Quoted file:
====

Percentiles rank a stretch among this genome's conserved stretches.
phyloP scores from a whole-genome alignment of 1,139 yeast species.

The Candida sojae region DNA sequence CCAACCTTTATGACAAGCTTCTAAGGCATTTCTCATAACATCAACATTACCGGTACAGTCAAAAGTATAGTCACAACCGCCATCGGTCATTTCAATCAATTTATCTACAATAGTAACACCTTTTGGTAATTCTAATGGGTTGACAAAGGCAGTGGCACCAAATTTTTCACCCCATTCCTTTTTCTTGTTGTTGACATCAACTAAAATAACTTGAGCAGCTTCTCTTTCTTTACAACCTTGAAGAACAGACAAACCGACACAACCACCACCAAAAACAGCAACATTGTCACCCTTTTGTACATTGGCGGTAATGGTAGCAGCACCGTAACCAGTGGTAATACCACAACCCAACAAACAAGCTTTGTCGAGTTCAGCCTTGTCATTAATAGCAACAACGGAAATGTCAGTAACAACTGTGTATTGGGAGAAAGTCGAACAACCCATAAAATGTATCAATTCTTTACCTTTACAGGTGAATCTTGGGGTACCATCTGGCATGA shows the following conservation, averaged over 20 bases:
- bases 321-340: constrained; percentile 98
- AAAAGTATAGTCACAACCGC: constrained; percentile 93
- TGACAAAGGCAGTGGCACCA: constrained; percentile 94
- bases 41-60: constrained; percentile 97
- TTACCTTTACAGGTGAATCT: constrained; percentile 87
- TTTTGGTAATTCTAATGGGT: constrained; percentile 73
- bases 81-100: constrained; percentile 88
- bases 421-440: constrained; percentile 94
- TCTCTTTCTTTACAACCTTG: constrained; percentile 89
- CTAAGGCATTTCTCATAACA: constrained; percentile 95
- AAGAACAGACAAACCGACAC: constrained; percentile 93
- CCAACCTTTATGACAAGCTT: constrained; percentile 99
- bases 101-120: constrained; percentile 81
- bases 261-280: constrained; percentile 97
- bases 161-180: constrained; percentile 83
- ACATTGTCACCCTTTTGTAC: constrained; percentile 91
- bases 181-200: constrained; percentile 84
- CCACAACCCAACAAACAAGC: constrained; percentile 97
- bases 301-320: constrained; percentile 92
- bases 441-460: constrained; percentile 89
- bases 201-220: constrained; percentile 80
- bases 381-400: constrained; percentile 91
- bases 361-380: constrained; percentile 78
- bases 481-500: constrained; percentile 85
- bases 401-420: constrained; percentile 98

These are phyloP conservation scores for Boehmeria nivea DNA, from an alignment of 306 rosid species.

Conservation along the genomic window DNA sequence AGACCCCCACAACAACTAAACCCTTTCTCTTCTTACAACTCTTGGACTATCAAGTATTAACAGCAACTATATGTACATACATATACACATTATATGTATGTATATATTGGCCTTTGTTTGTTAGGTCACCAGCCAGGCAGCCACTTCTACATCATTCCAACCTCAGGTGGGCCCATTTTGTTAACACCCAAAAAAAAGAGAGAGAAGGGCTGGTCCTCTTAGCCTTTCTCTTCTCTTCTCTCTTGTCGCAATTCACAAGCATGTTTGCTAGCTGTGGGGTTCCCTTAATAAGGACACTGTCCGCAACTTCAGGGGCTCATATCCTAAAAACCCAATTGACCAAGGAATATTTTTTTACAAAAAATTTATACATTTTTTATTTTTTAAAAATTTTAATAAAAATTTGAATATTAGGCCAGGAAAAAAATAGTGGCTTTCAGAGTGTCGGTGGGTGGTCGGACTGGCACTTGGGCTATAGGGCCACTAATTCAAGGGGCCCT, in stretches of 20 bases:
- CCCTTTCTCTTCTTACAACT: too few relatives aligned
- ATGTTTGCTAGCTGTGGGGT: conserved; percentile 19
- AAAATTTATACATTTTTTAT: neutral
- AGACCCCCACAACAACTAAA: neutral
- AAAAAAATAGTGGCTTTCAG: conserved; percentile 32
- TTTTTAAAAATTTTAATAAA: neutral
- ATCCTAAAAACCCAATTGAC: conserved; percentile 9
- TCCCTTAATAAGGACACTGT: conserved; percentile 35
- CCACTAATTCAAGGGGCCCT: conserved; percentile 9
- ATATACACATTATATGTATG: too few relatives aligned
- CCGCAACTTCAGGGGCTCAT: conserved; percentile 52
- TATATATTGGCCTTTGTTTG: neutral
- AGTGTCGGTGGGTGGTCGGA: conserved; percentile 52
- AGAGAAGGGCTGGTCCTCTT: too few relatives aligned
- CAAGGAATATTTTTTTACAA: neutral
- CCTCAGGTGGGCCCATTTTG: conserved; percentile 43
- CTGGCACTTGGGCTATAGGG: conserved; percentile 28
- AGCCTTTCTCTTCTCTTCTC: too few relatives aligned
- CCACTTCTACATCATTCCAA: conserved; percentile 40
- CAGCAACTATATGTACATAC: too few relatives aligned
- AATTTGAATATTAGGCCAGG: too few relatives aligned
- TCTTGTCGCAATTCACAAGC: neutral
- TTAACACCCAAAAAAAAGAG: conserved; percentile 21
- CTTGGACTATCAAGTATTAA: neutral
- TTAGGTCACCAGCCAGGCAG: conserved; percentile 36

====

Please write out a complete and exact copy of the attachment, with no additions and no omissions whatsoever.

Percentiles rank a stretch among this genome's conserved stretches.
phyloP scores from a whole-genome alignment of 1,139 yeast species.

The Candida sojae region DNA sequence CCAACCTTTATGACAAGCTTCTAAGGCATTTCTCATAACATCAACATTACCGGTACAGTCAAAAGTATAGTCACAACCGCCATCGGTCATTTCAATCAATTTATCTACAATAGTAACACCTTTTGGTAATTCTAATGGGTTGACAAAGGCAGTGGCACCAAATTTTTCACCCCATTCCTTTTTCTTGTTGTTGACATCAACTAAAATAACTTGAGCAGCTTCTCTTTCTTTACAACCTTGAAGAACAGACAAACCGACACAACCACCACCAAAAACAGCAACATTGTCACCCTTTTGTACATTGGCGGTAATGGTAGCAGCACCGTAACCAGTGGTAATACCACAACCCAACAAACAAGCTTTGTCGAGTTCAGCCTTGTCATTAATAGCAACAACGGAAATGTCAGTAACAACTGTGTATTGGGAGAAAGTCGAACAACCCATAAAATGTATCAATTCTTTACCTTTACAGGTGAATCTTGGGGTACCATCTGGCATGA shows the following conservation, averaged over 20 bases:
- bases 321-340: constrained; percentile 98
- AAAAGTATAGTCACAACCGC: constrained; percentile 93
- TGACAAAGGCAGTGGCACCA: constrained; percentile 94
- bases 41-60: constrained; percentile 97
- TTACCTTTACAGGTGAATCT: constrained; percentile 87
- TTTTGGTAATTCTAATGGGT: constrained; percentile 73
- bases 81-100: constrained; percentile 88
- bases 421-440: constrained; percentile 94
- TCTCTTTCTTTACAACCTTG: constrained; percentile 89
- CTAAGGCATTTCTCATAACA: constrained; percentile 95
- AAGAACAGACAAACCGACAC: constrained; percentile 93
- CCAACCTTTATGACAAGCTT: constrained; percentile 99
- bases 101-120: constrained; percentile 81
- bases 261-280: constrained; percentile 97
- bases 161-180: constrained; percentile 83
- ACATTGTCACCCTTTTGTAC: constrained; percentile 91
- bases 181-200: constrained; percentile 84
- CCACAACCCAACAAACAAGC: constrained; percentile 97
- bases 301-320: constrained; percentile 92
- bases 441-460: constrained; percentile 89
- bases 201-220: constrained; percentile 80
- bases 381-400: constrained; percentile 91
- bases 361-380: constrained; percentile 78
- bases 481-500: constrained; percentile 85
- bases 401-420: constrained; percentile 98

These are phyloP conservation scores for Boehmeria nivea DNA, from an alignment of 306 rosid species.

Conservation along the genomic window DNA sequence AGACCCCCACAACAACTAAACCCTTTCTCTTCTTACAACTCTTGGACTATCAAGTATTAACAGCAACTATATGTACATACATATACACATTATATGTATGTATATATTGGCCTTTGTTTGTTAGGTCACCAGCCAGGCAGCCACTTCTACATCATTCCAACCTCAGGTGGGCCCATTTTGTTAACACCCAAAAAAAAGAGAGAGAAGGGCTGGTCCTCTTAGCCTTTCTCTTCTCTTCTCTCTTGTCGCAATTCACAAGCATGTTTGCTAGCTGTGGGGTTCCCTTAATAAGGACACTGTCCGCAACTTCAGGGGCTCATATCCTAAAAACCCAATTGACCAAGGAATATTTTTTTACAAAAAATTTATACATTTTTTATTTTTTAAAAATTTTAATAAAAATTTGAATATTAGGCCAGGAAAAAAATAGTGGCTTTCAGAGTGTCGGTGGGTGGTCGGACTGGCACTTGGGCTATAGGGCCACTAATTCAAGGGGCCCT, in stretches of 20 bases:
- CCCTTTCTCTTCTTACAACT: too few relatives aligned
- ATGTTTGCTAGCTGTGGGGT: conserved; percentile 19
- AAAATTTATACATTTTTTAT: neutral
- AGACCCCCACAACAACTAAA: neutral
- AAAAAAATAGTGGCTTTCAG: conserved; percentile 32
- TTTTTAAAAATTTTAATAAA: neutral
- ATCCTAAAAACCCAATTGAC: conserved; percentile 9
- TCCCTTAATAAGGACACTGT: conserved; percentile 35
- CCACTAATTCAAGGGGCCCT: conserved; percentile 9
- ATATACACATTATATGTATG: too few relatives aligned
- CCGCAACTTCAGGGGCTCAT: conserved; percentile 52
- TATATATTGGCCTTTGTTTG: neutral
- AGTGTCGGTGGGTGGTCGGA: conserved; percentile 52
- AGAGAAGGGCTGGTCCTCTT: too few relatives aligned
- CAAGGAATATTTTTTTACAA: neutral
- CCTCAGGTGGGCCCATTTTG: conserved; percentile 43
- CTGGCACTTGGGCTATAGGG: conserved; percentile 28
- AGCCTTTCTCTTCTCTTCTC: too few relatives aligned
- CCACTTCTACATCATTCCAA: conserved; percentile 40
- CAGCAACTATATGTACATAC: too few relatives aligned
- AATTTGAATATTAGGCCAGG: too few relatives aligned
- TCTTGTCGCAATTCACAAGC: neutral
- TTAACACCCAAAAAAAAGAG: conserved; percentile 21
- CTTGGACTATCAAGTATTAA: neutral
- TTAGGTCACCAGCCAGGCAG: conserved; percentile 36